Department of Health and Human Services
Public Health Service
Office of Nutritional Products, Labeling and Dietary Supplements
September 8, 2006
VIA CERTIFIED MAIL, RETURN RECEIPT REQUESTED
4872 Casitas Pass Rd
Ventura, CA 93001
Ref. No. CL-06-HFS-810-238
Dear Mr Chang:
This is to advise you that the Food and Drug Administration (FDA) has reviewed your websites at the Internet addresses www.internetnutritioncenter.com and www.juicing.com and has determined that the product "Noni Tahitian Plus™" is promoted for conditions that cause the product to be a drug under section 201(g)(1) of the Federal Food, Drug, and Cosmetic Act (the Act) [21 USC 321(g)(1)]. The therapeutic claims on your websites establish that the product is a drug because it is intended for use in the cure, mitigation, treatment, or prevention of disease. The marketing of this product with these claims violates the Act.
Examples of some of the claims observed on your website at www.juicing.com include:
- Noni Tahitian Plus™
- On the page, Noni Juice FAQ:
"Noni has been used in many traditional healing cultures to alleviate a wide variety of symptoms, including those seen in arthritis … colds and flu … injuries and inflammation."
"Many people use Noni for joint or muscle stiffness and inflammation. Noni can provide relief of acute and chronic pain and headaches."
"Noni contains over 150 different compounds that … have been documented to support the body in regulating … blood pressure, assisting in the defense against specific infections …"
On the page, Noni Juice Research:
"The Hawaiian Kahunas, traditional medicine men, have used this plant and its prized fruit for a wide variety of health problems, including sinus infections, arthritis … colds, flu, headaches, infections … injuries, pain relief…"
"Dr. Isabella Abbott, a Professor at the University of Hawaii said "…use it for diabetes, high blood pressure, cancer…"
"Western research into this remarkable plant and its fruit date back at least to 1950 when the scientific journal Pacific Science noted that the Noni fruit showed antibacterial properties against M. pyrogenes, Ps. aeruginosa, and even the deadly E. coli."
"More specifically, the journal Cancer Letter [73 (2-3) 1993, 161-166], reported that Keio University and The Institute of Biomedical Sciences in Japan claimed isolation of a new anthraquinone compound from Noni called damnacanthal. It caused normal morphology and cystoskeletal structure in K-ras-NRK pre-cancer cells. In layman terms, Noni may have turned pre-cancer cells into normal healthy cells."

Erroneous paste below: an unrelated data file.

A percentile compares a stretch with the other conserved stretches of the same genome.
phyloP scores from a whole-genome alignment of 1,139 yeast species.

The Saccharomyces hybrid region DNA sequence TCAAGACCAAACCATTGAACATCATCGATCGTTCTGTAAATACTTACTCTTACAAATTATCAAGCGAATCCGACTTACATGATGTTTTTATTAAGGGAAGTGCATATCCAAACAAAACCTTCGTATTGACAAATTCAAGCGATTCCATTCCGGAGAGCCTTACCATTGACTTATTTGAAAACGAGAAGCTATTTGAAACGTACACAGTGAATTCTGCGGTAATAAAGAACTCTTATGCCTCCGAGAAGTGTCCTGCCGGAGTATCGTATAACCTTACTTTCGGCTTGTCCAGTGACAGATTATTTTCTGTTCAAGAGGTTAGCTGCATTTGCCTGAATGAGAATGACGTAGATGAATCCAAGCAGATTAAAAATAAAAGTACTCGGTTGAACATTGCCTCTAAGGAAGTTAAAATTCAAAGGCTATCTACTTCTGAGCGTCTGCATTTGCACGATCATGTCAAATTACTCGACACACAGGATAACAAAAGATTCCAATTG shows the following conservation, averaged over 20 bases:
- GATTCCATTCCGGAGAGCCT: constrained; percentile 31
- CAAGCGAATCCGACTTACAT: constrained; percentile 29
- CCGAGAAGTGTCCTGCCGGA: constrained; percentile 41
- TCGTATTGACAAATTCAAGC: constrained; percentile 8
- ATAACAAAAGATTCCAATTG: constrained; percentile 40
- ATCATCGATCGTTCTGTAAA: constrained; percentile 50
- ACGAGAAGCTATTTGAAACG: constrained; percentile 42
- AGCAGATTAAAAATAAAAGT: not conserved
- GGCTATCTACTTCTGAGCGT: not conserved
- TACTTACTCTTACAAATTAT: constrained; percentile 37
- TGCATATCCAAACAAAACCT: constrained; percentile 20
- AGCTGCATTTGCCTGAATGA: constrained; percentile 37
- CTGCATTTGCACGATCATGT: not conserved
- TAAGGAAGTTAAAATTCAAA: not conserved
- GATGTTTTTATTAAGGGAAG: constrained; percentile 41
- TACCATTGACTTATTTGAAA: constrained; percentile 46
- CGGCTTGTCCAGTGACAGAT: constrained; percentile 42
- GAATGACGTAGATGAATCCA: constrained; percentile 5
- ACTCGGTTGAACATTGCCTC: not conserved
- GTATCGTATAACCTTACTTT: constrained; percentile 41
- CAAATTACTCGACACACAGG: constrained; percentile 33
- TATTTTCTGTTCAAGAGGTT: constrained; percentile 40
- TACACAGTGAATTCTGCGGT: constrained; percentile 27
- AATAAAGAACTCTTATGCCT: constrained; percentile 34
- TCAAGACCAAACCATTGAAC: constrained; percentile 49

"Important research on the medicinal uses of Noni was presented at the 83rd, 84th and the 85th Annual Meetings of the American Association for Cancer Research. A landmark paper presented at the 83rd meeting in San Diego, California in 1992 and written up in the Proceeding of the American Association for Cancer Research was 'Anti-Tumor Activity of Morinda citrifolia on Intraperitoneally Implanted Lewis Lung Carcinoma in Mice.' The mice fed Noni fruit lived 105% — 123% longer. Some 40% of these mice lived for 50 days or more! This study was repeated numerous times, and each time Noni fruit was shown to significantly prolong the lives of cancerous mice (versus cancerous mice without Noni fruit). Simply put, Noni fruit may inhibit tumor growth."
"Another study proved Noni's analgesic (anti-pain) properties. In repeated tests by a group of researchers, and documented in Planta Medica [56 (1990) 430-434], various experiments all found Noni (Morinda citrifolia) to be beneficial for pain."
"Noni has unique anti-pain effects.
"Noni inhibits pre-cancer function & has been found to inhibit the growth of cancer tumors.
"Noni has been shown effective for many types of bacteria, including E. coli."
"In 1993, a Japanese research team reported in The Cancer Letters that Noni was the most effective of 500 tropical plant extracts at preventing the growth of tumors."
"Other studies have shown Noni to have very effective anti-inflammatory, analgesic, antibacterial properties. One study at the University of Hawaii isolated one of the 140 compounds, scopoletin, and showed that it lowered high blood pressure … reduced inflammation, killed bacteria and fungi and prevented growth of tumors."